Get back to the shop and become disheartened when the owners don’t graciously greet you with your misplaced wallet and a box of chocolates and money – they don’t recognise you and the wallet hasn’t been found. At this point you start to feel sick: you definitely remember leaving the shop with your wallet in hand, so by the looks of things, you’ve dropped it, and someone has picked it up and nabbed it. Just think: at least you still have your passport, take consolation in the fact that you still have somewhere to sleep tonight even though you quite literally have no money on you at all. Make the fatal mistake of calling up your dad to tell him what’s happened, and cop an earful down the other end of the line about how stupid you are and how you should try to “be more careful next time.” Call VISA to organise emergency cash, and in the meantime give ANZ an address for them to send you a new set of cards. Explain to ANZ that you’re backpacking and aren’t staying in places any longer than 3 days at a time: when the polite customer service representative notes that it’s going to be problematic getting a new card to you, promptly burst into tears. 

You now have to shift your travel plans by about 2 weeks by going directly to Berlin to your family’s house to wait for your knew cards: Berlin is an amazing city full to the brim with things to do, so you try to look on the “bright side.” Decide that you may as well try going to the Police to see if anyone was decent enough to find it then hand it in, but you’re doubtful of this, at this point you hate the world for your own carelessness and you just want to bloody-well eat something! You arrive at the Police station already dishevelled and narky, when you’re greeted with a queue. Of course, you now have to take a ticket and wait in line. After 15 minutes of needing to call VISA and your German relatives, you snap out or your chair and ask the receptionist (very calmly) if any wallet has been handed in. Of course there is a rare language barrier and you spend the next 30 seconds talking louder like that’s going to make her understand the word “wallet.”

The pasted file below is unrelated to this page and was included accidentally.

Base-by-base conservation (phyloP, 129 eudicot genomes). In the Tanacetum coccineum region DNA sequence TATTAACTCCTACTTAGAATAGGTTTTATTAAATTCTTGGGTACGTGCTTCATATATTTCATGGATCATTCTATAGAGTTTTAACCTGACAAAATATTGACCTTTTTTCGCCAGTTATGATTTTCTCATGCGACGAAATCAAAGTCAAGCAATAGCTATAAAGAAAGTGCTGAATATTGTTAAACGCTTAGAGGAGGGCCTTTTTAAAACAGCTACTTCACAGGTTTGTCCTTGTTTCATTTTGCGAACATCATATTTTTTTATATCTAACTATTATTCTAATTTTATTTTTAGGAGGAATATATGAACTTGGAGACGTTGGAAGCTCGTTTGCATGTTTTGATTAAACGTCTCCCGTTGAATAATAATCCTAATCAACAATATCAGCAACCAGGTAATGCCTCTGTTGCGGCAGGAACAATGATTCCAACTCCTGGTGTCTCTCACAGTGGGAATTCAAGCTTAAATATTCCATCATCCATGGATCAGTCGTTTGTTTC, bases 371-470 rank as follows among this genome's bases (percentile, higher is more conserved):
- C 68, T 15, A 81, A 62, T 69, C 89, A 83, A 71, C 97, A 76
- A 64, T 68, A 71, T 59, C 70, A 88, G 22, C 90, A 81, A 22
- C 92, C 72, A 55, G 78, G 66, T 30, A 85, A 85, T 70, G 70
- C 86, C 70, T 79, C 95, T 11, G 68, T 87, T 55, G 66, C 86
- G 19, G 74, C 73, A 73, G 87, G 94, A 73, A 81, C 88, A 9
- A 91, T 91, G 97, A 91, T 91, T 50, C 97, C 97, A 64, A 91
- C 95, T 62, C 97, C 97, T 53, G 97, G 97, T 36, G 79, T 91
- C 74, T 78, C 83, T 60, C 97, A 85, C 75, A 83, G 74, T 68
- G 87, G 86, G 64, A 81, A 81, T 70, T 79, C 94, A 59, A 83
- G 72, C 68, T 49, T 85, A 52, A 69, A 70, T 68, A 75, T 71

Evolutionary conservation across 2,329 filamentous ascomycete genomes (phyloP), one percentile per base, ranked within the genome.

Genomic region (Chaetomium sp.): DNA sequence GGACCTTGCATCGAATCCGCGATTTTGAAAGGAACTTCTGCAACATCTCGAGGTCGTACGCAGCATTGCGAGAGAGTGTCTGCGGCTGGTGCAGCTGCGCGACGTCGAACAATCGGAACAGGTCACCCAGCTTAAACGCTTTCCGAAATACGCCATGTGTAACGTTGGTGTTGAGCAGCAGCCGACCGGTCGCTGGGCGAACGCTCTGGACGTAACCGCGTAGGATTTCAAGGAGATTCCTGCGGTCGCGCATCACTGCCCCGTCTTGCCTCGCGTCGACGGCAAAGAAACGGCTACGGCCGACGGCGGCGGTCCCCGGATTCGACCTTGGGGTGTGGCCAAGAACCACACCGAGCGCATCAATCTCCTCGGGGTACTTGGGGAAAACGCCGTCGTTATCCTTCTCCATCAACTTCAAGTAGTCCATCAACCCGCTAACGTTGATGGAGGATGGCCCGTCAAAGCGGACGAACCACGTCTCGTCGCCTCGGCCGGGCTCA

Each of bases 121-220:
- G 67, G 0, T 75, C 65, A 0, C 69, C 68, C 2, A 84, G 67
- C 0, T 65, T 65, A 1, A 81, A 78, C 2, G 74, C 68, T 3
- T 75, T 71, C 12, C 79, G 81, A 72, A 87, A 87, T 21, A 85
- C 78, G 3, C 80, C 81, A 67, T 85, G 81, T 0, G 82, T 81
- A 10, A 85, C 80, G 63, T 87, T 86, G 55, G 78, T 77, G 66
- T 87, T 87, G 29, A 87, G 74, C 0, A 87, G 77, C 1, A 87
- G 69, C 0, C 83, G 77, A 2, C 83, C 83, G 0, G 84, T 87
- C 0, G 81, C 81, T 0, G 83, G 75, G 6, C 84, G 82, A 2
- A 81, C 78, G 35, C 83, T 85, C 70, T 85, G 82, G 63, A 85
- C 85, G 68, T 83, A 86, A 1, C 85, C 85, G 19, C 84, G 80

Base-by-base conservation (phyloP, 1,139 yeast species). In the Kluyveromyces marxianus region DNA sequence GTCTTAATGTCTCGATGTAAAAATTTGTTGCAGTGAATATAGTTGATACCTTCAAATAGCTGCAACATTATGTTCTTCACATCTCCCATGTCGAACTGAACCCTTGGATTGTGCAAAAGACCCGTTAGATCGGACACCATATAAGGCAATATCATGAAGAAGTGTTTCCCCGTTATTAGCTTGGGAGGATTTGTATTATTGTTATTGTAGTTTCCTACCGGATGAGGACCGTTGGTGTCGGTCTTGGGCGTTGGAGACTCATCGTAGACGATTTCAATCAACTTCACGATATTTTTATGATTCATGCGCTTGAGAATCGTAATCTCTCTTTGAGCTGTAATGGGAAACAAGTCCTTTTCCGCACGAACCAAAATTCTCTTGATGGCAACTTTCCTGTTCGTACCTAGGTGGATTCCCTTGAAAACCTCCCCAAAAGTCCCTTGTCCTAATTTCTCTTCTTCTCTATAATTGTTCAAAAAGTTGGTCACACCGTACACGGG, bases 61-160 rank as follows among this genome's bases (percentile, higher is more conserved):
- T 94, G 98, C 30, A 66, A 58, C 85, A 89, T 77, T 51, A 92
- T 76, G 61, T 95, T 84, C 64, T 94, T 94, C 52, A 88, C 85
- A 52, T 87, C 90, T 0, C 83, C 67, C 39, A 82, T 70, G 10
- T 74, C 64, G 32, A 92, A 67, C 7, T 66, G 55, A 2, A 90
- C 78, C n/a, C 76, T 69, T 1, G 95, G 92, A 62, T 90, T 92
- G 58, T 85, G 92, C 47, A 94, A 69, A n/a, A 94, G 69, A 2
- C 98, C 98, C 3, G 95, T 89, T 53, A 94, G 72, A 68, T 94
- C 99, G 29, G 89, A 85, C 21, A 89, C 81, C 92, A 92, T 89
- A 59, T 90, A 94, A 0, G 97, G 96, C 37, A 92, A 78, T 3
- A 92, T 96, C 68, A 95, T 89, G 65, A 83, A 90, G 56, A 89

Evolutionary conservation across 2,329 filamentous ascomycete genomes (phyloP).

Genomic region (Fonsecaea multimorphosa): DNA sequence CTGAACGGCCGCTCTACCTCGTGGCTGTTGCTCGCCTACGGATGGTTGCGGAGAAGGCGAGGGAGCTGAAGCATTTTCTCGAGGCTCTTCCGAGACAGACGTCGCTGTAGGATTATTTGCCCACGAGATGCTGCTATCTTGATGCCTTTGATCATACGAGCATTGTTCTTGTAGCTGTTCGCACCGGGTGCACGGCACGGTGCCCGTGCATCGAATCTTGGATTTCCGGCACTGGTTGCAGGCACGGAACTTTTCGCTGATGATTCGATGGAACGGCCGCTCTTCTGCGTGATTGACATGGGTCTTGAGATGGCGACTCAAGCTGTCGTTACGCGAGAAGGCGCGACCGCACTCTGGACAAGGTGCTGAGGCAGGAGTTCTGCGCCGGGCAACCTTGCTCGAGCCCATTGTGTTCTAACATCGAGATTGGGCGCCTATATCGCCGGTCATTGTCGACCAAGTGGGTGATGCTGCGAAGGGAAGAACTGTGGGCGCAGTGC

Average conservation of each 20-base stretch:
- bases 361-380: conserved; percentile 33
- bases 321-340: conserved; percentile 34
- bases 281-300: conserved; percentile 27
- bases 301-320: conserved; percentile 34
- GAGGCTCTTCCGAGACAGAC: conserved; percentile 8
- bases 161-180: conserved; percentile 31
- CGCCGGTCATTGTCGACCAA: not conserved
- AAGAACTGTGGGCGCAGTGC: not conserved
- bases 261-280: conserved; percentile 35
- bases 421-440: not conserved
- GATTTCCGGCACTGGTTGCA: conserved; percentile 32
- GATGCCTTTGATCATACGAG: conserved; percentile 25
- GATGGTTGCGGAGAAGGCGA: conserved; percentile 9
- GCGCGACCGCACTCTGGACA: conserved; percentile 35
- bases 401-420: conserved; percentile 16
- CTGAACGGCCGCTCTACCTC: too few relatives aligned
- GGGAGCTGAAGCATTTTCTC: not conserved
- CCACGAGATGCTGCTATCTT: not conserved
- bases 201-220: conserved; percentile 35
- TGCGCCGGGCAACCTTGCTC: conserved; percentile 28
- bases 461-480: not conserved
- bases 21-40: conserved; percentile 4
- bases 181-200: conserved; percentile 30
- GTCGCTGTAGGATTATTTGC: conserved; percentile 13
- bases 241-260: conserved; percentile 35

Finally she understands, and says that no, nothing has been handed in today. Having already had low expectations of this anyway, you turn around, and there he is: standing tall and handsome with his outstretched hand with your wallet sitting in his perfect grasp. You’re speechless as you look up into his piercing blue eyes and give him a gigantic Australian hug. The Swedish aren’t used to people expressing emotion publicly, so he’s a little stunned as you choke up with happy tears. He smiles awkwardly (yet still handsomely) and explains that he found it on the ground and was handing it in to the station when he recognised your face from your driver’s licence. You don’t listen to half of this because you’re lost in his eyes, but you smile and thank him about a thousand times, while hugging your wallet tightly. You say goodbye to your wonderful, delicious, knight-in-shining-rugged-armour, and skip down the street with the knowledge that you’re a very lucky girl. (i)  You walk directly into a 7/11 and buy a gigantic bag of candy, because after an ordeal like that, you deserve some sugar and preservatives.

It’s getting dark so let’s start walking back – you booked another night train for that night to go back to Stockholm: it’s going to be cloudy for the next few nights, so there’s not much point in sticking around.

As you walk along the darkening street, you notice an old lady hunched over, struggling to cross the road. She takes a few steps then stops and shudders with pain. Barely making it halfway across the road you walk over and ask if she’s alright: she looks up, and you notice that she’s actually quite young, probably about 26. Too young to be walking like an old lady. You give her your arm for support and walk with her to her apartment. Her name is Elise, she’s actually 38 and has lead poisoning, so her knees cramped up in town that afternoon, causing her total agony. Despite her disability, she’s a cheery person and soon invites you up to her apartment for tea. You politely decline, but she insists – she’s never met an Australian before and she wants to show you what a Swedish house looks like. Taking the chance that she’s actually been faking and has her serial rapist boyfriend waiting for you upstairs, you accept – she needs help up the stairs anyway. When you get inside you notice how small and sweet her 1 bedroom apartment is: there are trinkety items dotted all over the cramped apartment, notes from friends posted on the walls, and no bed – only a mattress on the floor. Elise relaxes more at her home and soon forgets about the pain in her knee. She tells you stories about her own travels, and asks you countless questions about Australia. As you leave she gives you her address so you can write to her and tell her about your travels. You promise to send her some pictures of Perth and Australia, and surprisingly mean it.

You walk back in the pitch dark and are greeted with a delicious vegan dessert and yet more tobacco. You walk back to the station and take yet another night train back to Stockholm, ready for more terrible sleep.

(i)                  He kind of looked like Denny from Grey’s Anatomy. Yeah. I know.